Norwegian Aviation Museum
|Established||May 15, 1994|
|Director||Hanne Kristin Jakhelln.|
|Architect||Per Morten Wik at Boarch|
|Nearest parking||On site|
The Norwegian Aviation Museum (Norwegian: Norsk luftfartsmuseum) was opened by King Harald V on May 15, 1994. It is the Norwegian national museum of aviation and also the largest aviation museum in the Nordic countries, covering around 10,000 square metres (110,000 sq ft). Situated in Bodø, Nordland the building is shaped like a huge propeller and contains both a civil and a military collection of aircraft.
Exhibits and collections
The exhibits of the Norwegian Aviation museum tells the story of aviation with a focus on the Norwegian history - from the early beginning all the way to present time. The collection is divided into a military section and a civil section.
Military Aircraft on display
- Avro 504K Dyak – British trainer aircraft
- Bell UH-1B Iroquois - 64-14079/079 - American medium heavy tactical transport helicopter
- Canadair CF-104 Starfighter - 104802 (earlier 12801) - Canadian interceptor aircraft
- Cessna L-19A/O-1A Bird Dog - 50-1712 - American observation aircraft
- Cessna T-37B Tweet - 57-2247 - American trainer aircraft
- Consolidated PBY-5A Catalina - BU 46645 - American Maritime patrol and search-and-rescue aircraft
- De Havilland DH.82 Tiger Moth - 88210 - British trainer aircraft
- De Havilland DH.98 Mosquito - British multirole combat aircraft
- De Havilland DH.100 Vampire - V0184 - British fighter aircraft
- Fairchild PT-19 Cornell - American trainer aircraft
- Focke-Wulf Fw 190 A-3/U3 - NR 2219/Black 3 - German Ground attack aircraft
- Fokker C.V-D - 349 - Dutch aerial reconnaissance and light bomber aircraft
- Gloster Gladiator II - N5641 - British fighter aircraft
- Hawker Hurricane Mk II (Fiberglass replica) - British fighter aircraft
- Junkers Ju 88 A-4 (Displayed as crashed) - 4D+AM - German multirole combat aircraft
- Kjeller F.F.9 Kaje I - 33 - Norwegian trainer aircraft
- North American F-86F Sabre - 53-1206 - American fighter aircraft
- North American T-6/J Harvard - 52-8570 - American trainer aircraft
- Northrop F-5A Freedom Fighter - tail no. 134 - American fighter aircraft
- Northrop RF-5A(G) Freedom Fighter - tail no. 102 - American Aerial reconnaissance aircraft
- Petlyakov Pe-2FT (Cockpit section displayed) - 16/141 - Soviet light bomber aircraft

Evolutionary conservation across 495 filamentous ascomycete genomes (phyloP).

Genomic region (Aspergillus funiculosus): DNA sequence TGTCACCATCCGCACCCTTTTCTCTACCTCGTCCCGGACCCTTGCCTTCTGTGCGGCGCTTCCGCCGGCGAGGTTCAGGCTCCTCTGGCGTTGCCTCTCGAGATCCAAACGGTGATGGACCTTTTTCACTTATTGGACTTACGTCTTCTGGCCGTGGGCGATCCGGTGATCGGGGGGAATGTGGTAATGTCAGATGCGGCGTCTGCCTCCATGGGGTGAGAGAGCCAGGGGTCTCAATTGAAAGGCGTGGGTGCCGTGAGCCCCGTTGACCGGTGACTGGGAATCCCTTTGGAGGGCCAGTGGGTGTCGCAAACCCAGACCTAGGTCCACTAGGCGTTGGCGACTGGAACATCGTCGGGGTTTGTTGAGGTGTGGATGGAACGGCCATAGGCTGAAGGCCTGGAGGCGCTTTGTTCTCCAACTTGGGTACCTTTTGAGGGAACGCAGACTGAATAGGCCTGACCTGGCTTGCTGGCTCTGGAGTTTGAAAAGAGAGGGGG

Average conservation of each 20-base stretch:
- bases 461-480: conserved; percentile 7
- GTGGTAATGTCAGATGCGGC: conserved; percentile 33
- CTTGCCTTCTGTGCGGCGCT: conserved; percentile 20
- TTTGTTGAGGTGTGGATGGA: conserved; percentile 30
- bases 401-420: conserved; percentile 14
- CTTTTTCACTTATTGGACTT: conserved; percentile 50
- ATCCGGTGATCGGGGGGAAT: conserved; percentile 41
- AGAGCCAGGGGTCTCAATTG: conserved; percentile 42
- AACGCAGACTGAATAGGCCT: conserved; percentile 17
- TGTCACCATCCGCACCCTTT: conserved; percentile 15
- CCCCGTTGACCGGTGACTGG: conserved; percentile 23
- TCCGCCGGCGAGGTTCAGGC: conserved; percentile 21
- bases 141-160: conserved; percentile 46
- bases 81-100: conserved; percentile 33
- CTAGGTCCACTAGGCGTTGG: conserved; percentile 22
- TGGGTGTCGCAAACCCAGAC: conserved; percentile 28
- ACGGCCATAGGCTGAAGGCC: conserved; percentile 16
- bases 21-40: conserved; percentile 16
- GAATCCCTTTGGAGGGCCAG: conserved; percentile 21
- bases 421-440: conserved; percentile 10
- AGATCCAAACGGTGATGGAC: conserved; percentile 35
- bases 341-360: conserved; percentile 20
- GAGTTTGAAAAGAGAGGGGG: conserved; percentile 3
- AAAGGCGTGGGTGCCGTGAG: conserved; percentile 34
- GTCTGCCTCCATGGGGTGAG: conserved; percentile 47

- Piper L-18C Super Cub - 53-4835 - American light aerial reconnaissance aircraft
- Republic F-84G Thunderjet - 52-8465 - American fighter-bomber aircraft
- Republic RF-84F Thunderflash - 51-17047 - American aerial reconnaissance aircraft
- SAAB 91B-2 Safir - 91-337 - Swedish trainer aircraft
- Supermarine Spitfire LF.Mk.IXe - MH350 - British fighter aircraft
Civil Aircraft on display
- The indoor civil exhibition is currently undergoing a major rebuild and is unavailable for the general public until December 10, 2016.
- North American Rockwell 1121 Jet Commander (on display outside) - American Business jet
Localization debate controversy
For decades the decision on where to locate the Norwegian national Aviation Museum sparked heated discussions. For a long time the aviation community working close to the Norwegian Armed Forces Aircraft Collection at Gardermoen and the aviation community in Bodø debated intensely against each other in order to persuade politicians to locate the museum at their home turf. On March 31, 1992 the Norwegian parliament, the Storting, decided to build the museum in Bodø.
The Norwegian aviation museum is situated in Bodø, Northern Norway. The museum is straddled across the street of 'Olav V gate'. When travelling by car from the nearby Bodø Airport in the direction of Fauske you will pass under the museum. The museum is located roughly 1.5 kilometres (0.93 mi) from the town center. Nearby points of interest are Bodø Spektrum (A sports complex with water park) and the shopping center of City Nord.